The callback rates we received are broken down in the chart below:
A total of 24,570 job openings were applied to. In order to measure the impact of not having a LinkedIn profile at all versus having a bare-bones LinkedIn profile versus having a comprehensive LinkedIn profile on a job seeker’s callback rate, submissions were broken down evenly into three groups of job applicants:
Group 1: This group of job applicants did not use LinkedIn. These applicants shared the common trait of having no private nor public LinkedIn profile to their name that employers could associate with.
Group 2: This group of job applicants all had a bare-bones LinkedIn profile. These applicants shared the common trait of having a public LinkedIn profile that was missing distinct elements to it. They represented the common group of job seekers who have created a LinkedIn profile with some basic information provided, but have yet to utilize all of its features or complete their profile. Bare-bones LinkedIn profiles had a profile summary of under 500 characters, 5 connections or less, no descriptions filled out for any of the work experiences listed, and no profile picture.
Group 3: This group of job applicants all had comprehensive LinkedIn profiles. These applicants shared the common trait of having a public LinkedIn profile fully completed, and were meant to represent the job seekers who have taken considerable time to create a professional LinkedIn profile meant to impress employers. Unlike bare-bones LinkedIn profiles, comprehensive LinkedIn profiles had profile summaries of over 1000 characters, 300 connections or more, dense bullet-point or paragraph-based descriptions for every work experience section listed, and a professional headshot.
Each group of job applicants applied to 8,190 job openings that were found on job search sites such as Indeed, ZipRecruiter, and Glassdoor. To cover a wide range of industries, the jobs applied to varied in nature, and included, but were not limited to, jobs in finance, marketing, accounting, human resources, technology, science, engineering, education, retail, and healthcare.
The resumes used to apply to these job openings were fictitious, but realistic, and based on actual job seekers. Job applicants in Group 1 submitted resumes that did not include any mention of LinkedIn at all, whereas job applicants in Group 2 and Group 3 submitted resumes that included a hyperlink to their LinkedIn profile at the top of their resume. In order to ensure that any differences in callback rates observed stemmed as a result of the independent variable in question and not from the varying quality of the resumes used, each resume was submitted the same number of times for an applicant in each group, only with the alias and LinkedIn profile of the applicant changed.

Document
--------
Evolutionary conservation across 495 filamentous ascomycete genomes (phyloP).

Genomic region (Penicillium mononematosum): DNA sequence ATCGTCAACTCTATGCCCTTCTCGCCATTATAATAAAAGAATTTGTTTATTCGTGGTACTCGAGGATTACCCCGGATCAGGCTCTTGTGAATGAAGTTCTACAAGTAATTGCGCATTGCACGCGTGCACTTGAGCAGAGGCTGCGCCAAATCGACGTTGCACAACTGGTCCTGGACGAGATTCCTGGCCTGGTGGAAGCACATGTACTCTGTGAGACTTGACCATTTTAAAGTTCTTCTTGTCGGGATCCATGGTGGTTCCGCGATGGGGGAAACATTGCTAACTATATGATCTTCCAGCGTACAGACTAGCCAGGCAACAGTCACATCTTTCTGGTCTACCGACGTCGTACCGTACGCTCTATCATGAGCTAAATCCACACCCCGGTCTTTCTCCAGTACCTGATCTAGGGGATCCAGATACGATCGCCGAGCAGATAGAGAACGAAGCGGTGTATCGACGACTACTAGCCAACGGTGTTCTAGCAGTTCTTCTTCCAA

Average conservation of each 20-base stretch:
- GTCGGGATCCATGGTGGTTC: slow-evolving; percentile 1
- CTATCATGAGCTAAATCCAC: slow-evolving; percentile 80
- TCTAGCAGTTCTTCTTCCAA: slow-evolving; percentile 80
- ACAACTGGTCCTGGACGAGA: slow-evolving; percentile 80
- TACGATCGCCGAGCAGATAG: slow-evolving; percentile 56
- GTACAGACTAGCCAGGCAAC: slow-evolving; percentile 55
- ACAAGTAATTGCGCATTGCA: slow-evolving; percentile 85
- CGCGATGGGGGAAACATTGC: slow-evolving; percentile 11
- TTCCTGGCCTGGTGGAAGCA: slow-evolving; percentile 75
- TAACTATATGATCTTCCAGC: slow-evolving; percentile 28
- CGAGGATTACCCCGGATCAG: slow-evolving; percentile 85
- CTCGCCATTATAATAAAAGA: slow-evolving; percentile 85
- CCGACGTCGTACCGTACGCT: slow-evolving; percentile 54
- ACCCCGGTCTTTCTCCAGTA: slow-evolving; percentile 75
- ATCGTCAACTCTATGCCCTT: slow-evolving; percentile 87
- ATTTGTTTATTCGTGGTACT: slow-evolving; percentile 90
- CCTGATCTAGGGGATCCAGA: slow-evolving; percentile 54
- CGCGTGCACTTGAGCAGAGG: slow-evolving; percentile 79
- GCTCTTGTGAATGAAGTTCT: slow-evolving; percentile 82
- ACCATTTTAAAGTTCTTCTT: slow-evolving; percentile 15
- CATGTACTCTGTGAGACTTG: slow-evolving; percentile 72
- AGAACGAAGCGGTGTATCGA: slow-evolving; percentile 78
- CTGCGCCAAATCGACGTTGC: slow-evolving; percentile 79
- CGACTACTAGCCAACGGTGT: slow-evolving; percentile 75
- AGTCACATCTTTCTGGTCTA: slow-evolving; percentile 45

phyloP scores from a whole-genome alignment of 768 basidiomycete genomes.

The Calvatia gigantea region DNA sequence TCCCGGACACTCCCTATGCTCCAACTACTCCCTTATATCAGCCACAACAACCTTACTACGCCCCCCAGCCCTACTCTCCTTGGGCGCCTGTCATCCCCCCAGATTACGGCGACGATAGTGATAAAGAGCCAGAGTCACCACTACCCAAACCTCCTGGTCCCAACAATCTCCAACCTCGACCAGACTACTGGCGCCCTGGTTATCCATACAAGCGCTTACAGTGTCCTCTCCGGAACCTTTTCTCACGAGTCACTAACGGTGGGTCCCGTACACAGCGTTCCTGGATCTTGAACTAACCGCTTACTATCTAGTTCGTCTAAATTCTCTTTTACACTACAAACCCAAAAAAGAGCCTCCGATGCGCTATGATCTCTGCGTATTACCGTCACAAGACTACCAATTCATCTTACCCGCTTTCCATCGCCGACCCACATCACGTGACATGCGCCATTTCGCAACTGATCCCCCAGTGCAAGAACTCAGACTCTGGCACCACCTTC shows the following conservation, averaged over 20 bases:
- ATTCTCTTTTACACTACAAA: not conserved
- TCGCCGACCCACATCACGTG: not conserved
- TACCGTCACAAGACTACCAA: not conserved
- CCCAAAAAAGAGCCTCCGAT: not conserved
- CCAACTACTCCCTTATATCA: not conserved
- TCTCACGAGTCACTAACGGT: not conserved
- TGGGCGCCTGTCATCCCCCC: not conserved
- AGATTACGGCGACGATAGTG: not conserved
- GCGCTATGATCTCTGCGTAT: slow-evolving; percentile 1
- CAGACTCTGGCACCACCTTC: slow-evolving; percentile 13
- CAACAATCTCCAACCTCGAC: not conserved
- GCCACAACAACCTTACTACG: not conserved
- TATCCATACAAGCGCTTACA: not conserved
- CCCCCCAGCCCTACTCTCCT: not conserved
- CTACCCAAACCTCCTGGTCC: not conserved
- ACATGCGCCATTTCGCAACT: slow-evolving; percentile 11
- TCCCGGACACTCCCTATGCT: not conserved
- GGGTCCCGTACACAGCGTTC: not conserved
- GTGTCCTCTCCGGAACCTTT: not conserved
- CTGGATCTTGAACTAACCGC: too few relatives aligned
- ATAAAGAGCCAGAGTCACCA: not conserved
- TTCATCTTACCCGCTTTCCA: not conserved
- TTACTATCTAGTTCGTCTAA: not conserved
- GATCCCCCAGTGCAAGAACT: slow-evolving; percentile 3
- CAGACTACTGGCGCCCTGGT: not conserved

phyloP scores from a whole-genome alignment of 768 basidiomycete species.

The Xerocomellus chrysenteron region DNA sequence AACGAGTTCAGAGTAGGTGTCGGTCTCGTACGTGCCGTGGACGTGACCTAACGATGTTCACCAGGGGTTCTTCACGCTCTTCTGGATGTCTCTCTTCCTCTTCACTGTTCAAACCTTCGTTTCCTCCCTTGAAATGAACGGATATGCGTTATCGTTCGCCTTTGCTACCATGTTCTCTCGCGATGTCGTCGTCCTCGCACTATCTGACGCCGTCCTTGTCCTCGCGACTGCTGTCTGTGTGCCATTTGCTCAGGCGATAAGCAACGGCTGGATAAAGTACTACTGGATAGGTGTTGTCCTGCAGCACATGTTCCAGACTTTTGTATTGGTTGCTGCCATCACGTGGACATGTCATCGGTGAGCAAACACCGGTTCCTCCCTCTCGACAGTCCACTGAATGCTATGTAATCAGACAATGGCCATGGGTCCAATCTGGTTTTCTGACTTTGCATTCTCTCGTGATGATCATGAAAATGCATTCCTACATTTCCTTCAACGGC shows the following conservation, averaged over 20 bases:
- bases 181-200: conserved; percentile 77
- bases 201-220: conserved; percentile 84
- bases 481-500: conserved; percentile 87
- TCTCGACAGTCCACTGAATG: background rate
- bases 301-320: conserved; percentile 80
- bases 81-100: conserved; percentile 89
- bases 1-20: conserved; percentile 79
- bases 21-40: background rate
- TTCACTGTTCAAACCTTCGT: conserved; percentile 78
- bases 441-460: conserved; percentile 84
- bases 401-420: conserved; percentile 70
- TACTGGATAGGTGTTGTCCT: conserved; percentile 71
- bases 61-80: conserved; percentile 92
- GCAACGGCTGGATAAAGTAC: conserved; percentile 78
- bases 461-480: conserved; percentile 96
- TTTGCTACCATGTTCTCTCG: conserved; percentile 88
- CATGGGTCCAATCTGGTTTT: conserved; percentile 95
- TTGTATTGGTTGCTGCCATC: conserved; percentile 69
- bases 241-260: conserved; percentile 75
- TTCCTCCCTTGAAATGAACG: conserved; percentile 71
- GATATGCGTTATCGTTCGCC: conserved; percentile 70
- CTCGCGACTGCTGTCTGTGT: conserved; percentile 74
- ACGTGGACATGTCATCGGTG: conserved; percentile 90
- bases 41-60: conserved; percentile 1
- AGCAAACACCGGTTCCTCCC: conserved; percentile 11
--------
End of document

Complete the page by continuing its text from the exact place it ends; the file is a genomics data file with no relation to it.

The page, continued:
The findings of this study suggest that job seekers who invest their time into creating a professional LinkedIn profile have a considerable advantage over job seekers who don’t. However, if employers see that little time and effort were put into creating the LinkedIn profile, there is no benefit in having one. In fact, there may be slightly adverse effects on the job seeker’s chances of being given an interview in such a scenario. One potential explanation for this is that employers may associate, either consciously or subconsciously, bare-bones LinkedIn profiles with low-quality work. They’d rather see no LinkedIn profile at all than see one that lacks any effort put into it. This is, of course, just conjecture, and more research and professional input would be required before drawing any strong conclusions.
While having a LinkedIn profile is almost never mandated by employers, having one can prove to be beneficial to job seekers. Furthermore, job seekers who use methods of finding employment that do not involve LinkedIn at all should realize that having a strong LinkedIn profile may still be important to employers.
Comprehensive LinkedIn Profiles led to a
interview callback rate
Bare-bones LinkedIn profiles led to a
in interview callback rate
As the job level
the impact of LinkedIn